Environmentalists have stressed the need to decrease light pollution to preserve migratory birds.
This is contained in a statement signed by the Nigerian Conservation Foundation (NCF) Head of Communications, Mr Oladapo Soneyeby, recently at the end of an event hosted to mark the World Migratory Bird Day in Lagos.
Dr Soladoye Iwajomo, Senior Lecturer, Department of Zoology, University of Lagos, stated that light pollution alters the natural pattern of light and dark in ecosystems.
According to him, light pollution is often caused by the way the light is emitted from lighting equipment.
He said that “choosing the proper equipment and carefully mounting and aiming would make a significant difference.”
On his part, Mr Abdulmalik Ogizi, who represented the Federal Ministry of Environment, said that migratory birds fly hundreds of thousand kilometres to find the best ecological conditions and habitats for feeding, breeding, and raising their young ones.
Mr Ogizi further said that “when conditions at breeding sites become unfavourable, it is time to fly to regions where conditions are better.
“The phenomenon is accompanied by several anthropogenic, political, and environmental challenges on the migratory bird’s survival and conservation”.
He said that the 2022 campaign highlights the impacts of the increase but underestimates the threat of light pollution on migratory birds.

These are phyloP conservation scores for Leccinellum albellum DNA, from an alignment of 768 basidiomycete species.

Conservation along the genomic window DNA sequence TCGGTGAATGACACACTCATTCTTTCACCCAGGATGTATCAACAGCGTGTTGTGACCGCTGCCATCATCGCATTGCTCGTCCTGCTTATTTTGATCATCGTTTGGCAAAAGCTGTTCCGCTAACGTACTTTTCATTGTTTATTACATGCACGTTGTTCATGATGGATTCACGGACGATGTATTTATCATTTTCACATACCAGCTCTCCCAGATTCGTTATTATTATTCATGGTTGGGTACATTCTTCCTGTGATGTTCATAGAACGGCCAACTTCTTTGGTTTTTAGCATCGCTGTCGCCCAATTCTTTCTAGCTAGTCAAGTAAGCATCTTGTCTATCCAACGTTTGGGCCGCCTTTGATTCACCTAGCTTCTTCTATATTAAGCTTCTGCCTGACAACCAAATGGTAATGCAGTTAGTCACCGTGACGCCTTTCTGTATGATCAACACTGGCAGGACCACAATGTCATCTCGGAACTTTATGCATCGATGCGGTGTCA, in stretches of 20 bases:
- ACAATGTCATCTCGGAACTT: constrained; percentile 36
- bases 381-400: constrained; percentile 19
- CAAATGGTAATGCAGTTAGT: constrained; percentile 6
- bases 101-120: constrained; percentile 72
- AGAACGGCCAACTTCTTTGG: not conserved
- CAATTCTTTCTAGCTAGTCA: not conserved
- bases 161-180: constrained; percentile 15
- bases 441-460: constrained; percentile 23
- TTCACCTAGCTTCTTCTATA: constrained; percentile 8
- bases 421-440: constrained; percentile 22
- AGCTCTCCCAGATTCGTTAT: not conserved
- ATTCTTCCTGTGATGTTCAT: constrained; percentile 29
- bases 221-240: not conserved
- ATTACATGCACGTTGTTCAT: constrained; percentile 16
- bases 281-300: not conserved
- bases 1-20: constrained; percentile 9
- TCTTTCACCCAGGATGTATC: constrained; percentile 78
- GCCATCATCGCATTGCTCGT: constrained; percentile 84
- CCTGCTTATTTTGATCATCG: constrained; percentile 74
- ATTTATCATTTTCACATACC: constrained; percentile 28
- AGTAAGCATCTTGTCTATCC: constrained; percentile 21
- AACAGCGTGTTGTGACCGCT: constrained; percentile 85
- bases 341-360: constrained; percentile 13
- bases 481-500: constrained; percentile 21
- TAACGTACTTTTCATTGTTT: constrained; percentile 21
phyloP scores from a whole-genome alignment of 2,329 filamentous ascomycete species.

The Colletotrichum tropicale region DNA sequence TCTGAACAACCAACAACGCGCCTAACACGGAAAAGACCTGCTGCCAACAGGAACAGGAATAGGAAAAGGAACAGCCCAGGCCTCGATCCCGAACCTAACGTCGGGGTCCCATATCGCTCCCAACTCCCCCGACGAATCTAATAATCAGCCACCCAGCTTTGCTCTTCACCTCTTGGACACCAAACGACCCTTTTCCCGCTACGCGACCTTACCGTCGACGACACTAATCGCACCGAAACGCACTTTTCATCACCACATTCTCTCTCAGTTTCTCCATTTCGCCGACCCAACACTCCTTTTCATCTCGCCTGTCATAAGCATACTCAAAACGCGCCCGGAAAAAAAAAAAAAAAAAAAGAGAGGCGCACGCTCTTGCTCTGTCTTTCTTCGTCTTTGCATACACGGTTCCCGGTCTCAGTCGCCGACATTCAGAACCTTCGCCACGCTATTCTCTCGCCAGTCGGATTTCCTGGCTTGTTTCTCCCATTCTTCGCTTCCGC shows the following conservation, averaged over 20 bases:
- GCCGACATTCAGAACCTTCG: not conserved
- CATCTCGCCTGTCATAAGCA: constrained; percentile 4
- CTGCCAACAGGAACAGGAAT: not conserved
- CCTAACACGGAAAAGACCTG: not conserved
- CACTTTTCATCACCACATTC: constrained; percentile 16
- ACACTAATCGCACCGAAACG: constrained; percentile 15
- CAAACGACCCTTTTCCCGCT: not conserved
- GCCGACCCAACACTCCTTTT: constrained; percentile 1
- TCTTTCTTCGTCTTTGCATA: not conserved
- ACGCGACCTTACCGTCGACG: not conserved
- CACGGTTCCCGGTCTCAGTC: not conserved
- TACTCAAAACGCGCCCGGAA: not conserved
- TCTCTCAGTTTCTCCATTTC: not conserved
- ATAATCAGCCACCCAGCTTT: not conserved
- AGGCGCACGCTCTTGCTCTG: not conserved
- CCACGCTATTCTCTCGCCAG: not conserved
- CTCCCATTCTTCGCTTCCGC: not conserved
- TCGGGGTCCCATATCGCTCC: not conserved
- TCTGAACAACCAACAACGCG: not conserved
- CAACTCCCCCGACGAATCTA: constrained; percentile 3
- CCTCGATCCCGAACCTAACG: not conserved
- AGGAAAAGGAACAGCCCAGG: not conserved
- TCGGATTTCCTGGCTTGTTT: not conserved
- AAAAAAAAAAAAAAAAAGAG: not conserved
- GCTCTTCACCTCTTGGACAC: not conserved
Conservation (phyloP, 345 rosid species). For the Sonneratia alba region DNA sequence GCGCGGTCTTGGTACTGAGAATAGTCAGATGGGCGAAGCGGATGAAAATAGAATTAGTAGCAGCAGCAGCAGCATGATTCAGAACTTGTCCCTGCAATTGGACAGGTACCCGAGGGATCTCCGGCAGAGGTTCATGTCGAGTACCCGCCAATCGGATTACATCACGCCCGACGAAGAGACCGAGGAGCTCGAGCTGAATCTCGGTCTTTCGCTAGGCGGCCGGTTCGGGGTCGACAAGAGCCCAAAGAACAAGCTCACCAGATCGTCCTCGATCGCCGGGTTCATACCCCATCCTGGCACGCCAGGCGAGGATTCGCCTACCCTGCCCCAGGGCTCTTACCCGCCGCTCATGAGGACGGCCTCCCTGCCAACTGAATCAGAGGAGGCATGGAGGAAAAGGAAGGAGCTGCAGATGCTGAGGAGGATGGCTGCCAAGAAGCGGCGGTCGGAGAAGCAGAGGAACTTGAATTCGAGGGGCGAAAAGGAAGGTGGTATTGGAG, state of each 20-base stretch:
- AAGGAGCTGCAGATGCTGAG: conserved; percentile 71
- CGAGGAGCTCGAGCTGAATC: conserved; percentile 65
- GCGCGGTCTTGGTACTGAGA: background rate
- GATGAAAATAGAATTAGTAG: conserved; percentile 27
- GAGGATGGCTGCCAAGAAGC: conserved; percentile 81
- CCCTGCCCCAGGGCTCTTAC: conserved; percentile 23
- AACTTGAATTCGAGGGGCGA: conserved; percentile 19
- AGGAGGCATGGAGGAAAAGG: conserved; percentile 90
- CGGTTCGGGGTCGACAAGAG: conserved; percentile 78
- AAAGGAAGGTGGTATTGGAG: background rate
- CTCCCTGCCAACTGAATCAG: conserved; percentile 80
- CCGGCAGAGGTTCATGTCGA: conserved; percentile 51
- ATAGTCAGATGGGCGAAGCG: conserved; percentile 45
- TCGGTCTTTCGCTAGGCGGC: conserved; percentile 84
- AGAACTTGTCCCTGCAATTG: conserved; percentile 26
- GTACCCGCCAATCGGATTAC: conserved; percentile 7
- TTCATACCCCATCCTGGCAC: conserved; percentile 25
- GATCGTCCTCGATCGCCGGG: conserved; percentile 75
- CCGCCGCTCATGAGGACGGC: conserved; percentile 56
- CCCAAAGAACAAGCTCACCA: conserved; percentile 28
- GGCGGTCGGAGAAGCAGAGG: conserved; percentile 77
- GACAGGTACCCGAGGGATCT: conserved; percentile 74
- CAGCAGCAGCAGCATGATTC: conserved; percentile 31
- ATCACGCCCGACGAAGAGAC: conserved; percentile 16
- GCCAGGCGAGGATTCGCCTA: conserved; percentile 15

Mr Ogizi noted that artificial light was increasing globally by at least two per cent per year with an adverse effect on bird species.
He said that “light pollution is a significant threat to migratory birds, causing disorientation when they fly at night, leading to collisions with buildings, increasing their vulnerability as prey to other animals perturbing their internal clocks, or interfering with their ability to undertake long-distance migrations.”
The NCF’s Species Programme Lead, Dr Stella Egbe, said that the world comes together to celebrate and raise awareness of the beauty and threats of migratory birds twice every year.
She said that seasonal activity is an important event that ensures the survival of lots of bird species.
Dr Egbe further said that “every year, ornithologists and conservation biologists study birds in all types of environments globally, monitoring their numbers and diversity.
“In recent years, it has been observed that species are declining rapidly, driving species to the brink of extinction.
“From habitat loss, indiscriminate killing and trade in birds, plastic pollution, birds are increasingly exposed to factors within the environment that they have not adapted to.
“It has been discovered that some adult birds are being harvested, which will prevent reproduction. This will cause a general decline in the population of birds.”